So, here we are, the first day of Fall and just like the leaves slowly losing their luster before they wither all together and die, so too is the economy as The Federal Reserve – once again – chose inaction for action. All the hawkish implied statements, all the “They’re really, really, really, gonna do it in September!” has come and gone – once again – upon the furious wings of doves. I’m sorry, but this has now become so ridiculous – it’s bordering on maddening.
If one listened to the presser immediately following the rate decision given by Ms. Yellen, one couldn’t help but be dumbstruck as to think that they really might think we believe, or are considering, their prognostications are based in reality. The only true reality is, I almost couldn’t stop laughing as I typed it. And I know I’m far from alone.
First off starting with the press conference. One of the things I’ve had to hone over the years is the ability to read people, in real-time, whether it was for sales negotiations, contracts, hiring, etc. It’s an essential part of the business toolbox much like the need for a well honed bull#### meter. And the more I watched many of the exchanges, along with contemplating the reasoning of the answers, the more my meters kept pegging to 11. I’ll highlight just two for examples.
The first came oddly enough in the very first question posed in the Q&A by CNBC™ reporter Steve Liesman. The question was nothing out of the ordinary especially given the current circumstances (i.e., questioning Fed. credibility as they once again kicked the can.) However, what did seem rather odd was Ms. Yellen’s response. Not the content of that response, rather – the way in which she delivered it.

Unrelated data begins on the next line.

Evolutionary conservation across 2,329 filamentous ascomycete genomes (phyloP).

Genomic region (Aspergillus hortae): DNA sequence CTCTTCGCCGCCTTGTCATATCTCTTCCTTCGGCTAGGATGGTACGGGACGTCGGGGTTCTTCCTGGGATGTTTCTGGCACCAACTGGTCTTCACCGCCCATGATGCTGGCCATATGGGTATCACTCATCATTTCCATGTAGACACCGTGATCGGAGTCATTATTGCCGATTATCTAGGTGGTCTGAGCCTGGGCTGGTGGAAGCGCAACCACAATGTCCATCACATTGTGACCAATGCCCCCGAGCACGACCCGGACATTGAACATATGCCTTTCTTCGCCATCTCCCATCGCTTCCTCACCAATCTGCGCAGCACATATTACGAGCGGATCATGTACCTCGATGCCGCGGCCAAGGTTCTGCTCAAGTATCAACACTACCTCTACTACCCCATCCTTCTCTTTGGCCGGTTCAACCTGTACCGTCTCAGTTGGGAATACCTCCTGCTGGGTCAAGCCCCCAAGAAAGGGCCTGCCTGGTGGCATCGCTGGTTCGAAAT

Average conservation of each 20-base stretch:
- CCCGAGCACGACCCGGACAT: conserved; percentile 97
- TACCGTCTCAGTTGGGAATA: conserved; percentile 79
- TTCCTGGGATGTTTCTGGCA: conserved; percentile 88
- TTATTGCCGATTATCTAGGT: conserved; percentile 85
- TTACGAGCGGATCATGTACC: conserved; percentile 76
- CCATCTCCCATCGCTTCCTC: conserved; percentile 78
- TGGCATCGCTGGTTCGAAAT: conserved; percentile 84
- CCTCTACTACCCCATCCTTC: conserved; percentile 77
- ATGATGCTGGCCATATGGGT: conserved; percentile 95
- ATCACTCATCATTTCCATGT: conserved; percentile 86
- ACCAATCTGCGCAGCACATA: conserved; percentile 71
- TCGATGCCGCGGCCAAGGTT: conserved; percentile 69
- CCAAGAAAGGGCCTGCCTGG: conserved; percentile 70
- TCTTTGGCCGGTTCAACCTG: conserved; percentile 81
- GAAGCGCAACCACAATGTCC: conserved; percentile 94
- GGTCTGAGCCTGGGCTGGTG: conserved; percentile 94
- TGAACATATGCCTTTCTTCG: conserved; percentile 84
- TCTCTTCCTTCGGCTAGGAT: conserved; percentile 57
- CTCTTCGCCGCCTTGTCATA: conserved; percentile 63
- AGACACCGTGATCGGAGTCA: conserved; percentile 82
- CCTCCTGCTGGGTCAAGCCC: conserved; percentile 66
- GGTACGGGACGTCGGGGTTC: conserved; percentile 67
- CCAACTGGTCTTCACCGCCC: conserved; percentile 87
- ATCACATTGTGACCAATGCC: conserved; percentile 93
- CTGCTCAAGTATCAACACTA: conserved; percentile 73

Her answer seemed in no way to be extemporaneous. It had all the hallmarks of an “in-advance, prepared question and response.” Here’s my reasoning (remember, “reasoning” for I have absolutely no proof):
First: It’s well-known that Mr. Liesman is an ardent supporter of the Fed. along with a seemingly favored (i.e., they know they’ll be treated with kid gloves) interviewer by the Fed. itself. Second: The question was the most obvious question, and the one that needs to be addressed first as to get it off the table (i.e., I’ve already answered that so let’s move on.) Yet, it’s the third part that solidifies the reason why my meter went to 11, and it was this: Ms. Yellen seemed to be reading the answer verbatim from a prepared statement.